Ulsoor lake was handed over by BBMP to Prestige Group through an MoU only to beautify it

Has Bengalurus Ulsoor lake devoured development money and vomited dead fishes
news Monday, March 07, 2016 - 19:29

While we are getting cynical about Ulsoor Lake turning into a death bed for fishes and claiming it to be something that occurs every year, there are people who explain this should not essentially be the natural course of things.

"Fish deaths happen once a year, during the first showers. That is natural. But I am assuming that Monday's incident is more of a fish-kill," says Brigadier Devaiah, who has been working on lake development and cleansing in south India.

Prof. Zutshi Bale, who teaches Zoology at Bangalore University, echoes the same opinion as Devaiah. She says that the reason for sudden mass fish deaths is illegal waste dumping from industries which have failed to put in place mandatory waste disposal mechanisms. Often, it is dumped in the dead of the night to avoid detection.

"It is an open secret that effluents and sewage waste is pumped into the lakes. But the moment cakes of old effluents are pumped into the lake, large number of fishes die. These effluent-cakes are 5-6 months old, highly poisonous, and settle on the lake bed. Overnight, they deplete the oxygen available and leave the organisms gasping for breath," said Zutshi, who has been studying development of water bodies in Bengaluru for over 10 years. 

Read: Thousands of dead fish float in Bengaluru's Ulsoor lake  

What happened to all the clean-up plans or were there any?

 Ulsoor lake is owned by the Bruhat Bengaluru Mahanagara Palike but maintenance was handed over to Prestige Group through an MoU in May 2015. 

"BBMP cannot take up any project that costs over Rs 5 crore. Though it was handed over to them, the MoU never mentioned cleaning of the lake. They have been working on the beautification around the lake ignoring the fact that work needs to be done in the lake," Devaiah said.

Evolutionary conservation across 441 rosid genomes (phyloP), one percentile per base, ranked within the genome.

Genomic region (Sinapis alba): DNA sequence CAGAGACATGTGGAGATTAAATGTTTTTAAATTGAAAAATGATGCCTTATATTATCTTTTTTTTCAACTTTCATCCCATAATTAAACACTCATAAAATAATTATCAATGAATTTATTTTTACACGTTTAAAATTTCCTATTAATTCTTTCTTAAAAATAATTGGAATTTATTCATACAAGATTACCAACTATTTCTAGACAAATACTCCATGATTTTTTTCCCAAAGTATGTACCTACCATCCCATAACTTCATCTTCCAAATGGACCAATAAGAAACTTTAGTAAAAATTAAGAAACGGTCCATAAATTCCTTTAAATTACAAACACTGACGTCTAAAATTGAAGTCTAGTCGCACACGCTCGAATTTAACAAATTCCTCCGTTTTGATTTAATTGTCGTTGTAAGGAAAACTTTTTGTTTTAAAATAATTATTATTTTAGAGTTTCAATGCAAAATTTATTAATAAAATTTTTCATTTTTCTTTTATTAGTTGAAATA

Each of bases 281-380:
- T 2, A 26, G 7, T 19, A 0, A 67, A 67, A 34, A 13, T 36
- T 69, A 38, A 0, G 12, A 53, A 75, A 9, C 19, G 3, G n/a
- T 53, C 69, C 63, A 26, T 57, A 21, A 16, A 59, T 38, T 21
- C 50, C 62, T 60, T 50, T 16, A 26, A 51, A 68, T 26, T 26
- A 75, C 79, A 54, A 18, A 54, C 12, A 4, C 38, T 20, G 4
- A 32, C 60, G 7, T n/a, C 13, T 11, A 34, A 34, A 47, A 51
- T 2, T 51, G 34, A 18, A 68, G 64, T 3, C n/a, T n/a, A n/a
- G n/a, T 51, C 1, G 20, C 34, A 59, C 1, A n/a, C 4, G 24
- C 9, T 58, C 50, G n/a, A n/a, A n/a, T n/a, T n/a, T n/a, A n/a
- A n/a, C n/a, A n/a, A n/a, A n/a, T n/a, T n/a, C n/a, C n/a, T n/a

According to a Deccan Herald report, the Karnataka State Pollution Control Board, BBMP, BWSSB and Lake development authority and come up with Rs 9.31 crore plan in 2013 to rejuvenate the lake. Randhawa Broson Enterprises, which was to take up the aeration of the lake, says that the plan never took off.

Sukhwinder Randhawa, founder of Randhawa Broson Enterprises says that the only way to revive a lake in the city is to aerate it, which is pump in oxygen from under. Randhawa says that there is no political will to develop the lakes.

Randhawa Borson Enterprises in 2007 cleaned up the Nainital Lake, which saw a drop in the number of tourists during the years before the clean-up. Now they are also going to be working on reviving the Ootacamund  Lake.

“I have given too many presentations to the ministers and the officials many times in the last few years. They just don’t seem to be do anything nor do they get back to us,” he said.

"Since the city is pumping in so many effluents into the lake all the oxygen in the lake is used up to break the matter. So naturally the lake has turned anaerobic," Randhawa said. 

However, Dr. Jayaprakash Alva, a member of the Karnataka State Pollution Control Board said that the lake has been cleaned every year. But, only if the officials personally test the water on Tuesday, they would be able to comment on the reason behind the fish-deaths.

According to Davaiah, the KSPCB has constantly been classifying Ulsoor Lake under Class-D (polluted). "Sometimes it even falls under Class-E which means dead lake," said Devaiah, who has been studying lakes cleaning in south India for over five years. 

While there is an option to desilt the lake, there is always a fear of puncturing the lakebed. If the lake bed is punctured then the lake would never be able to hold water, claims Devaiah.

In February 1998, a major project to desilt Ulsoor lake took place. The water was completely drained out and the silt was removed.

However, the lake’s condition deteriorated in five years, necessitating another cleaning up project.

“There are other options like spraying microbes, which was recommended for Bellandur Lake. But those too need oxygen. Where is the oxygen?” he asks.

Lack of live water bodies is also affecting the larger ecosystem. Mosquito problem is one of the results.

"If you see Bengaluru has very few dragonflies over the last decade. This is because their major part of their life-cycle involves water. And since there is no oxygen supply in the lake the larvae die. Dragonflies survive on mosquito larvae. Thus, you have an increase in mosquitoes in Bengaluru," said Zutshi.

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